The hard part is again getting the code on the target and getting it running in the first place. Once you have code running with appropriate permissions on almost any OS, it's going to be able to do pretty much anything unimpeded, have you even tried to run any code bot signed by Apple on a Mac in recent years? You have to basicallygo into recovery mode and turn the security down, most people aren't going to be doing that. Not impressive at all, IMO. Writing a program to search for PNGs and using an existing library to hide stuff? Splitting up files into chunks? Yeah, that's all 101 stuff.

You can't just do this and say ignore all the hard parts and assume it's already running with the same permissions as say Photoshop would and then act surprised that it evaded detection when modifying PNGs or talking to Google Cloud/Drive.

Google Cloud's US-East load balancers are lousy with latency



I don't think it's just marketing, it shouldn't be too hard for someone competent enough to be running the infrastructure in the first place.

Literally moving to another region should be no harder than cloning your IaC, changing the region variable and running a terraform apply or something. I only even use cloud providers dashboards during development and design of infra to verify and check things and occasionally test something before it gets put into tf files. It i had to do it all through their console, then yeah itd be frustrating and take a few hours maybe. But using terraform or similar, it's one command away at worst and at best if you've designed the resiliency well then you don't have to do squat unless multiple providers die.

Sure the IaC can be a bit of work in the first place to get going but the results will save you enough time to never regret it, plus you know what you deploy is perfect and exactly how you wanted..no clicking the wrong things adding the wrong role, racing through a dashboard to try and deploy things quickly because things broken..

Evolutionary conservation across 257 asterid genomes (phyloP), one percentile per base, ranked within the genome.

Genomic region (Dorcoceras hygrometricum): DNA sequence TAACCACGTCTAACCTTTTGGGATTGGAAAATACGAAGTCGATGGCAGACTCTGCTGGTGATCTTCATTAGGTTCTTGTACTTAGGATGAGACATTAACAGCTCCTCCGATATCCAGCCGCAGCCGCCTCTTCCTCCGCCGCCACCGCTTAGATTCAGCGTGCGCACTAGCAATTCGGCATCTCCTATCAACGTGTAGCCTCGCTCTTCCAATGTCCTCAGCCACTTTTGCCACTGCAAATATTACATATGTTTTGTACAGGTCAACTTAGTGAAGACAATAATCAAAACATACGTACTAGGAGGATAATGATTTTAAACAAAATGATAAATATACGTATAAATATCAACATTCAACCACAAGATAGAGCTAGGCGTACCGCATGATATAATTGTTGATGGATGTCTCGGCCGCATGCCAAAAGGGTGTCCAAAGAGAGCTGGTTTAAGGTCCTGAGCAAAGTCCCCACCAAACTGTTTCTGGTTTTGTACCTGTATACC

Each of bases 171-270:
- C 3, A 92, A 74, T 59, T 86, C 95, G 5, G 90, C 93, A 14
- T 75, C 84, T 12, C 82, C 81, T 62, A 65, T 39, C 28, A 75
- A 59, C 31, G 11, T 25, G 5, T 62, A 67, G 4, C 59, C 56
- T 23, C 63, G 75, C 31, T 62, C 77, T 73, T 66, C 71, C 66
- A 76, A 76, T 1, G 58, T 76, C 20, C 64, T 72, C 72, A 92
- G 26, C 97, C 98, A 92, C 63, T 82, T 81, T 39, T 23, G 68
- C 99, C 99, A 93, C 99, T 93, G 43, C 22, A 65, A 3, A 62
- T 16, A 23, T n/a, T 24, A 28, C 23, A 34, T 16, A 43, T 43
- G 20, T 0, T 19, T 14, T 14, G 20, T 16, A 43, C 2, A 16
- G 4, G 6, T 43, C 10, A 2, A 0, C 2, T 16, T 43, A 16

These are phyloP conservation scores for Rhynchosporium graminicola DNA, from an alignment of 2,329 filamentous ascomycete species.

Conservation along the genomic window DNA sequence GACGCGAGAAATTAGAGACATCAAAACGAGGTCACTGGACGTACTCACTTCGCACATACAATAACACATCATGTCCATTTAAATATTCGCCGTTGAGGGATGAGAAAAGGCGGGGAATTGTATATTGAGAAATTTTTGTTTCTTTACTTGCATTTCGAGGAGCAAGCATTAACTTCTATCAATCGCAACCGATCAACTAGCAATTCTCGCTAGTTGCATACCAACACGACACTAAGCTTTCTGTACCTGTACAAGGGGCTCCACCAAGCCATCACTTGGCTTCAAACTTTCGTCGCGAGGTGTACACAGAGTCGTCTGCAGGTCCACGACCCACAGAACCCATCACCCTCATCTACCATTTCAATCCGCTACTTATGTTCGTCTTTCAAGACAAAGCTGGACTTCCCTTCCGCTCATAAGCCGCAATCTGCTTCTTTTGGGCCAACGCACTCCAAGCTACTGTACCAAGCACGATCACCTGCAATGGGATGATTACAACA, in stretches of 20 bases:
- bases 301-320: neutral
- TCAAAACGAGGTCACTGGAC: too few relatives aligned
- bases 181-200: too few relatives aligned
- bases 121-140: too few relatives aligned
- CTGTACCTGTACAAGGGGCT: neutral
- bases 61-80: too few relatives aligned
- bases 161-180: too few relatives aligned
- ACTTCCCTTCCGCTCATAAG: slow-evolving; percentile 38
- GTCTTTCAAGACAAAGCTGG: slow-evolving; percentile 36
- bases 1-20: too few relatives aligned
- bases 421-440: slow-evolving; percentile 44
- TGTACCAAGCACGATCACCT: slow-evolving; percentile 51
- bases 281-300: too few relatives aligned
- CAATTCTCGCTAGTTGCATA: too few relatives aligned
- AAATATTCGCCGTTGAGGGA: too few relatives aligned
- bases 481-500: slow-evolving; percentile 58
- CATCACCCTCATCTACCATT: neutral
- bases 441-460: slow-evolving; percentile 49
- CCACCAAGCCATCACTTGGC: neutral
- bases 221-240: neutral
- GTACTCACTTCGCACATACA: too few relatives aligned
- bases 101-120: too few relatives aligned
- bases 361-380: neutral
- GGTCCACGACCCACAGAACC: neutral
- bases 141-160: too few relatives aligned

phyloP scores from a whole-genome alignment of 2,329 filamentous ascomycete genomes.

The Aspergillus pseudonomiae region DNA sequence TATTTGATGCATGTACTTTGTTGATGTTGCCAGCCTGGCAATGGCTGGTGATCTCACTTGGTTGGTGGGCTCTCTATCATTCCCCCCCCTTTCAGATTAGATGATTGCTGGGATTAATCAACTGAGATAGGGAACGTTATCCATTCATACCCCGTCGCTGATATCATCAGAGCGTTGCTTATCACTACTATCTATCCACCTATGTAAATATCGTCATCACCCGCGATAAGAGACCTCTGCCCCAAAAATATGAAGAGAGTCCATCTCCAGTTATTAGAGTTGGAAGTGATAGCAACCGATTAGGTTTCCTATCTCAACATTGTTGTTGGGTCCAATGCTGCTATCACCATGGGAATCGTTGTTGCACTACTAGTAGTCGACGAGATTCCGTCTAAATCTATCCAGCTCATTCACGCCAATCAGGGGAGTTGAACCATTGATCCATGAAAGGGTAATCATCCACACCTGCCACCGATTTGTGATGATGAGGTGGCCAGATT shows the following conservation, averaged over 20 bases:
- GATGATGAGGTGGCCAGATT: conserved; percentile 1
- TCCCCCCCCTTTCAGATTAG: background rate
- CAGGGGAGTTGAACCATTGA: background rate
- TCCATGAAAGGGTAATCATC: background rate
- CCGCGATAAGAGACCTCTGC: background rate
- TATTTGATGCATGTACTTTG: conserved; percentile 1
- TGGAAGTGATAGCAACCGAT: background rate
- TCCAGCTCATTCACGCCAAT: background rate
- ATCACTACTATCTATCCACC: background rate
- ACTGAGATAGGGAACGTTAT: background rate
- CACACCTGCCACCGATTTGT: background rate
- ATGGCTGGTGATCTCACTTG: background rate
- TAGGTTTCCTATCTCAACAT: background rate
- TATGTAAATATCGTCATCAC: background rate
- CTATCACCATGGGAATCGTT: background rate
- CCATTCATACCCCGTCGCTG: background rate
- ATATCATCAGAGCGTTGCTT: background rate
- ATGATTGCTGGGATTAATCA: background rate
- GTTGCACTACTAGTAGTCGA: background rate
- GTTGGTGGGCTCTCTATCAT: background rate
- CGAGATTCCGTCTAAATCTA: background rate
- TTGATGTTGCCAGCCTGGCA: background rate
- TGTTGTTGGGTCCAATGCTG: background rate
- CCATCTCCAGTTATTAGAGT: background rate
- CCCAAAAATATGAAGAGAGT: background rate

If its harder than that, then you fail at infra. In fact unless you have strict budgetary or other concerns for being in a specific region than you've already failed. As someone mentioned above, minimum triple redundancy. Ideally with multicast IP so your floaters aren't stuck in a dead location and you're stuck relying on DNS changes with excruciating long TTLs and propagation. Better is fo use multiple providers and maybe even keep an edge provider (eg. Cloudflare) at least in a ready state if not fully proxying. Last year AWS had a huge outage in Canada which took out all azs in the region, it affected many huge companies here with even half of Canadas debit card system down for like 80% of the couuntry and it persisted for, IIRC, like well over 16 hours - GCP in the same region was totally fine though so multi provider is worth considering, even if only in an active passive failover configuration where nodes spin up automatically if the other provider is offline or lhigh latency etc.

The longest part of a deploy or redeploy for me is waiting on AWS or others API to take their sweet time with certain resources sometimes.

As a person from Canadia, all the big cloud providers currently only have ONE region here and we have to keep all data on Canada. AWS is building a west in Calgary but tbh I'm shocked that AWS, GCP, Azure, IBM etc don't have anything in or near Vancouver.